Officials of foreign universities attend three-day meet; UST mounts 'Q' parade

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January 26, 6:30 p.m. -- THE THREE-day conference of the International Council of Universities of St. Thomas Aquinas (Icusta) formally opened this morning with a Concelebrated Mass at the Santisimo Rosario Parish led by Joseph Adams, Apostolic Nuncio to the Philippines.

President Benigno S. Aquino III delivered a short keynote speech, announcing that the Commission on Higher Education has ordered a moratorium on licenses for courses with too many students, such as nursing.

In his homily, Adams noted that the four landmarks of the University, the UST Main Building, the Central Seminary, the Arch of the Centuries, and the University’s open spaces, had been declared national treasures, “the first time in this country’s history where an educational institution received such recognition.”

But the Dominican fathers would have been “happier” if what the government recognized as a national treasure is the University itself.

“The University of Santo Tomas is a national treasure because its history coincides with the history of the Catholic Church in this country,” Adams said.

Thousands of alumni have been pioneers of different professions, inspiring and leading many movements and organizations, he added.

Adams further outlined reasons which make UST national treasure, saying that in its 400 years of existence, and despite the countless man-made and natural calamities that have visited it, “UST has remained alive” and "energized" by the dedication and devotion of the Thomasian community.

By being both old and new, traditional and contemporary, UST is a “classic," he said.

A “special kind of education,” Adams said, is also found in the University where, for the last four centuries, the “Christian message has been nurtured by studying.”

This offers every generation the opportunity to discover the truth about life and the whole of history which comes from a disciplined study guided by faith, he said.

Adams concluded his homily by congratulating all the members of Icusta for continuing to uphold the ideals of St. Thomas, “the vocation to be at the forefront of the intellectual formation of people.”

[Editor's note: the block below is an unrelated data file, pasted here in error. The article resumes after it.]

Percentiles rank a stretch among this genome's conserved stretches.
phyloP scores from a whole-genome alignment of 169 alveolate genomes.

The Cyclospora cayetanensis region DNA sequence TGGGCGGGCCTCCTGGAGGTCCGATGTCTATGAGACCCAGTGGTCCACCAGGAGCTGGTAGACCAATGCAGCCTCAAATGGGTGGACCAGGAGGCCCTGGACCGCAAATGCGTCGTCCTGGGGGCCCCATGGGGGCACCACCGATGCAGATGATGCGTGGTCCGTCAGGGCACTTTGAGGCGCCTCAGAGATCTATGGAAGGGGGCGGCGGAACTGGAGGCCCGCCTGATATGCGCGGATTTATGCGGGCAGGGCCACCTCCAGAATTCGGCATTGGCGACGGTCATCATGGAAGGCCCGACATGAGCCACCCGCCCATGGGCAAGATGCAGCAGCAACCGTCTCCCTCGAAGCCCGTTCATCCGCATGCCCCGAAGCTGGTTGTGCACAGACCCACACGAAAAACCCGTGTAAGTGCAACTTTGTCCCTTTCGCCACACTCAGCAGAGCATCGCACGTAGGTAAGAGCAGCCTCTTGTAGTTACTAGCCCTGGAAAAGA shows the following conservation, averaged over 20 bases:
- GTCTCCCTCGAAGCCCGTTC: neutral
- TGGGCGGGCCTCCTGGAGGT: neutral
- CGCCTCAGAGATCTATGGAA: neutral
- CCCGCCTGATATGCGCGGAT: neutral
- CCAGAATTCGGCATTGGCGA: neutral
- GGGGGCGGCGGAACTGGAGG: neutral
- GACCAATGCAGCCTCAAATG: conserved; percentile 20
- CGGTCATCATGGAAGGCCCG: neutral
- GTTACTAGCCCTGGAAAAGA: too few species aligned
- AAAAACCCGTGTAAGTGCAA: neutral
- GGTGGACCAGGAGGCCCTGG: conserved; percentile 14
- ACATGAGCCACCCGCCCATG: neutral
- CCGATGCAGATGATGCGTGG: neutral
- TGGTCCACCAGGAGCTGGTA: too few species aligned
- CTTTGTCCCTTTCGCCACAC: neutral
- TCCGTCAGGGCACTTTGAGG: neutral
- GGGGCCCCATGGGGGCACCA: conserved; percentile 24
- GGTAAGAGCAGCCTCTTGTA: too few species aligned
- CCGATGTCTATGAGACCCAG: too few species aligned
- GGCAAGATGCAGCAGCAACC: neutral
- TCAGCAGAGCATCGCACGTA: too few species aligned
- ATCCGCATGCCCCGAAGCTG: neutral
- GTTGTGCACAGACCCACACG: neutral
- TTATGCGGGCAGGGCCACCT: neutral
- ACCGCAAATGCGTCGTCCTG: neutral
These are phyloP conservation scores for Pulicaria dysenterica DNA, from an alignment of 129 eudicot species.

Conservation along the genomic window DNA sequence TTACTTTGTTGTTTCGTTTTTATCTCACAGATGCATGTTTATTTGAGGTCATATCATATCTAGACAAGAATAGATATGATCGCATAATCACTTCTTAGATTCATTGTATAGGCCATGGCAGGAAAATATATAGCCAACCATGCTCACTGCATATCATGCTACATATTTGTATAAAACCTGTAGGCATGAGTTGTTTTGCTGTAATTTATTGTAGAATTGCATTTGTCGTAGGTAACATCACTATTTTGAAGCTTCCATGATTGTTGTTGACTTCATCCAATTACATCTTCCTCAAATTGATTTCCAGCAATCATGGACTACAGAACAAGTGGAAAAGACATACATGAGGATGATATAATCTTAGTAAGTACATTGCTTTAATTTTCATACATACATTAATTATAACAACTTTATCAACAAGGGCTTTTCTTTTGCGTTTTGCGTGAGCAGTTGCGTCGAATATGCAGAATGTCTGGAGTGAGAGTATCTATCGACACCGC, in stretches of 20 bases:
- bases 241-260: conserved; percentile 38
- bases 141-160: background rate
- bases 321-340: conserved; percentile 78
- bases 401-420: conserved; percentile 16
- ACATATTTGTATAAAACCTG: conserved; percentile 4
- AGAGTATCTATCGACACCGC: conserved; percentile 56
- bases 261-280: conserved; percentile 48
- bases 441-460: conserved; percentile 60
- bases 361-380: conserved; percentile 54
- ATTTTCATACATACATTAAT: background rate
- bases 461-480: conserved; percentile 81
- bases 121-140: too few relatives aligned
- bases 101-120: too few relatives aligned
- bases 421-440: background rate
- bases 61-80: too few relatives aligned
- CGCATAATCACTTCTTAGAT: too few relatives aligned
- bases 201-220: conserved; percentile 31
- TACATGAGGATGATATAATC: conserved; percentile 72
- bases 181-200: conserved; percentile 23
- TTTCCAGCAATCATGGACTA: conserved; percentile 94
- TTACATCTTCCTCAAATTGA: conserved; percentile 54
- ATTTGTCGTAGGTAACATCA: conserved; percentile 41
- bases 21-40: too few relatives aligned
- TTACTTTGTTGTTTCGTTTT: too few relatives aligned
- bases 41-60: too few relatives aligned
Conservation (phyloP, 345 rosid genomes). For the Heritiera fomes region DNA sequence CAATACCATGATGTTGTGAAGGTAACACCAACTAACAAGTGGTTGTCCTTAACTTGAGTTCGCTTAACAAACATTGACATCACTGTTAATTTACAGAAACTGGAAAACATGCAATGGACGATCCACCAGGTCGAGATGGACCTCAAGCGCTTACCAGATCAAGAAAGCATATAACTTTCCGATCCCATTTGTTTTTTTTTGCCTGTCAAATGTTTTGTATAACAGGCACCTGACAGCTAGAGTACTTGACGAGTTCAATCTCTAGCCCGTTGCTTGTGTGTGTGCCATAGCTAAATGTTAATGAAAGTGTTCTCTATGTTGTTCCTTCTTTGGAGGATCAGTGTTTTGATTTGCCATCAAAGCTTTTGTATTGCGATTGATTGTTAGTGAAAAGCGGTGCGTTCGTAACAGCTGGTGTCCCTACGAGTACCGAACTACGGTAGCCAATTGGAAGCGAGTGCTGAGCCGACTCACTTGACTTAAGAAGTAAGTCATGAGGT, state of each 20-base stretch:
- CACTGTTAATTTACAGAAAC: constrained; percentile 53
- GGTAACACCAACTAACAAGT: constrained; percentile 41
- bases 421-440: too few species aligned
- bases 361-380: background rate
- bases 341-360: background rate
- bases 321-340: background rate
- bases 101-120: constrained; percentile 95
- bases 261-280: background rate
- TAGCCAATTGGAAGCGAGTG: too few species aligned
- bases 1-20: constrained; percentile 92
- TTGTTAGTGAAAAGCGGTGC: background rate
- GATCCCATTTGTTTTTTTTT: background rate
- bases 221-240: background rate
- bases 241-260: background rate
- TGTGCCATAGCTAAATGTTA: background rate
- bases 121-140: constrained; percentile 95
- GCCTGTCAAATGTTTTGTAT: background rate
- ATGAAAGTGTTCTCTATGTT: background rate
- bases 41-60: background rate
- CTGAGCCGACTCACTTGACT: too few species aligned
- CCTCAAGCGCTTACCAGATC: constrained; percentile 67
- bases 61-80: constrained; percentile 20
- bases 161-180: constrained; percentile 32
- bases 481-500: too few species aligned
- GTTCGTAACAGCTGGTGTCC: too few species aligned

The 10th biennial meeting of Icusta, an international association of Catholic institutions that adhere to the ideals and teachings of St. Thomas Aquinas, is being held alongside the Quadricentennial festivities. The University was chosen to host the conference in 2009 during the Icusta meeting in Ireland, where the Rector, Fr. Rolando de la Rosa was elected president.

Archbishop Michael Miller of Vancouver; Fr. Bruno Cadore, O.P., Master General of the Dominican Order; Peadar Cremin, former president of Icusta and president of the Mary Immaculate College in Ireland; and Joseph McFadden, executive director of Icusta attended the opening ceremonies.

Meanwhile, the Q Parade, held simultaneously with the Icusta opening, was joined by 7,200 students and 150 registered alumni.

The parade passed from UST to Morayta and then Recto and Mendiola. There were five floats, one each representing the four centuries of the University, and the "Q" float.

The first float represented the first century of the University with a replica of the statue of the founder, Msgr. Miguel de Benavides, O.P. The second float showed a model of the Arch of the Centuries. The third float was designed after the Main Building which was built on the España campus in the 1920s. The fourth float was patterned after the UST Central Seminary with the Fountains of Wisdom and Knowledge. The Q float showcased models of the yet to be unveiled Quattromondial, the future Martyrs' Monument, and the Tria Haec, or the statues representing faith, hope, and love atop the Main Building.

The first to fourth floats carried candidates for this year’s Search for the Ideal Thomasian Personalities (TSITP) while the Q float carried reigning Thomasian Personalities, Ms. Earth 2009 Angela Fernando, businessman Joel Cruz, and alumni who have won beauty pageant titles. Jilly Anne A. Bulauan with reports from Alexis Ailex C. Villamor, Jr.

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